Danielle Parks is a strategy coach, author of A Girlfriends Guide to Breaking Through: 3 Secrets for my Girls!, speaker, minister, mental health advocate, and mother of two ('Butterscotch' The Cat being #2!), who loves empowering women with practical advice that they can apply in their lives in order to create a life they love. To keep up with her, follow her on Instagram and check out her website.
What The Church Will Not Tell You About Depression & Suicide
"In the name of Jesus, I bind and rebuke the spirit of depression, loneliness, self-doubt, worry, suicide, and frustration."
Whew, chile! After all of that praying and tarrying in the Spirit, sweating, oil rubbing and slinging, doing the ugly cry, calling down fire from heaven, and finally that hug -- that sweet hug of comfort -- we leave the altar with swollen eyes, a damp Kleenex and confidence that that prayer was IT! We are finally free from depression and suicidal thoughts.
But are we really?
You see, sis, I'm going to tell you something very important about depression that your Pastor or ministry leader will not tell you. And not because they forgot or don't want to tell you, but simply because they either do not have personal experience with depression, they do and have not yet received help for it, or they have the mentality that prayer and being around the saints is a good resolve for depression.
So, here's the truth:
Depression doesn't go away...ever.
OK, now that we have that out the way, let's talk.
For my Black girls who have considered suicide as a result of depression, mental illness can cripple your lifestyle socially, physically, and spiritually if you do not reach for help beyond prayer. Although the prior statement may seem like doom, let this one inspire you: There is hope. Life does get better.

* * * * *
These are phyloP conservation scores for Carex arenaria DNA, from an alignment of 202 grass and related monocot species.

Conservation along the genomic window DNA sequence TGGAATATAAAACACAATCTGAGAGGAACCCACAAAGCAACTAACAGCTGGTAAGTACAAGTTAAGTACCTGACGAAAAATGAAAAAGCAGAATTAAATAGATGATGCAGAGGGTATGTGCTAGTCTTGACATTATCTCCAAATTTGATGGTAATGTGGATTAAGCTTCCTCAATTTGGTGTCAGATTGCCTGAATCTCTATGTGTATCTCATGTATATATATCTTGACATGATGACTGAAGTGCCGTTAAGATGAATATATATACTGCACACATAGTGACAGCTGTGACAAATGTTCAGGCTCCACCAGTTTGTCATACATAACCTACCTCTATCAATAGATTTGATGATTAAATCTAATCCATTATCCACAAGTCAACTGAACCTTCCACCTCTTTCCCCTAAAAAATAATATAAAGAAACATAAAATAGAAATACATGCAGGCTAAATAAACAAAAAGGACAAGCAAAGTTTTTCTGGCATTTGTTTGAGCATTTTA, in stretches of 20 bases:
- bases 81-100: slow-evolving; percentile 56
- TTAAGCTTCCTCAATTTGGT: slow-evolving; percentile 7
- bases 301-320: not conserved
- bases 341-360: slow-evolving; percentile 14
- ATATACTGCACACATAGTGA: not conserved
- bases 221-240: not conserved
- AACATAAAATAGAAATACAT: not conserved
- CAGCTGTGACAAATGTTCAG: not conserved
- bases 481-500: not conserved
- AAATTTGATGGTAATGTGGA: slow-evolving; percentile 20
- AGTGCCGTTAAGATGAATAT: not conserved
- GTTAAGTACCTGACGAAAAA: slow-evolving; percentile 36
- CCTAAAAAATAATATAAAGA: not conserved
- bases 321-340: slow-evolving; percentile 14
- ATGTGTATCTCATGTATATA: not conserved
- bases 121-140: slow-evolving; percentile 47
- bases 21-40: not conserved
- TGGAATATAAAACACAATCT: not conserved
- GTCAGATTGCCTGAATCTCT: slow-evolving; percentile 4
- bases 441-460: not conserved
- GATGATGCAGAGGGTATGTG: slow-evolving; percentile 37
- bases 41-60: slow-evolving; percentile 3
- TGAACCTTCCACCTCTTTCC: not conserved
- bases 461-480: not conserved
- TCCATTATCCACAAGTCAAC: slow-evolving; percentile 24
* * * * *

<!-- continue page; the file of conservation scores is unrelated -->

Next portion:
You can believe in your Higher Power out loud and cope successfully with depression. How do I know? Because I live this life every day. And I've come to realize that yes, asking God to help me with my depression and suicidal tendencies has helped me tremendously. But only because I coupled that prayer with practical actions. Faith without action won't work...come on Church!
As a Black woman and minister, I have realized five important things about coping with depression:
- I can be a believer and still be depressed...and that is OK. Really honey, it is.
- I can get help to deal and cope with depression in a productive and positive manner from people and/or organizations that are not faith-based. If one more person tells me to just pray about it...chile.
- Activating my faith to cope with depression requires me to actually get up, get out, and start doing something about it. Joining a support group with like-minded individuals is LIFE! Creating a positive environment within my personal space (sage, lavender, sandalwood, anyone?) helps with your mood.
- Negative thoughts that creep into your mind when you are out living your best life will happen because depression does not go away. However, you have the power to change your thoughts to something positive.
- Choosing to use medicine your medical provider recommends is OK! If it helps you, use it and yes, you can still believe in your Higher Power and pray, girlfriend!
So, how are you going to live your life? Suffer in silence or thrive out loud? I choose the latter.
If you or someone you know is currently experiencing dark or suicidal thoughts, know that there is hope. Call the 24/7 free National Suicidal Prevention Lifeline at 1-800-273-8255. You can find additional resources here.
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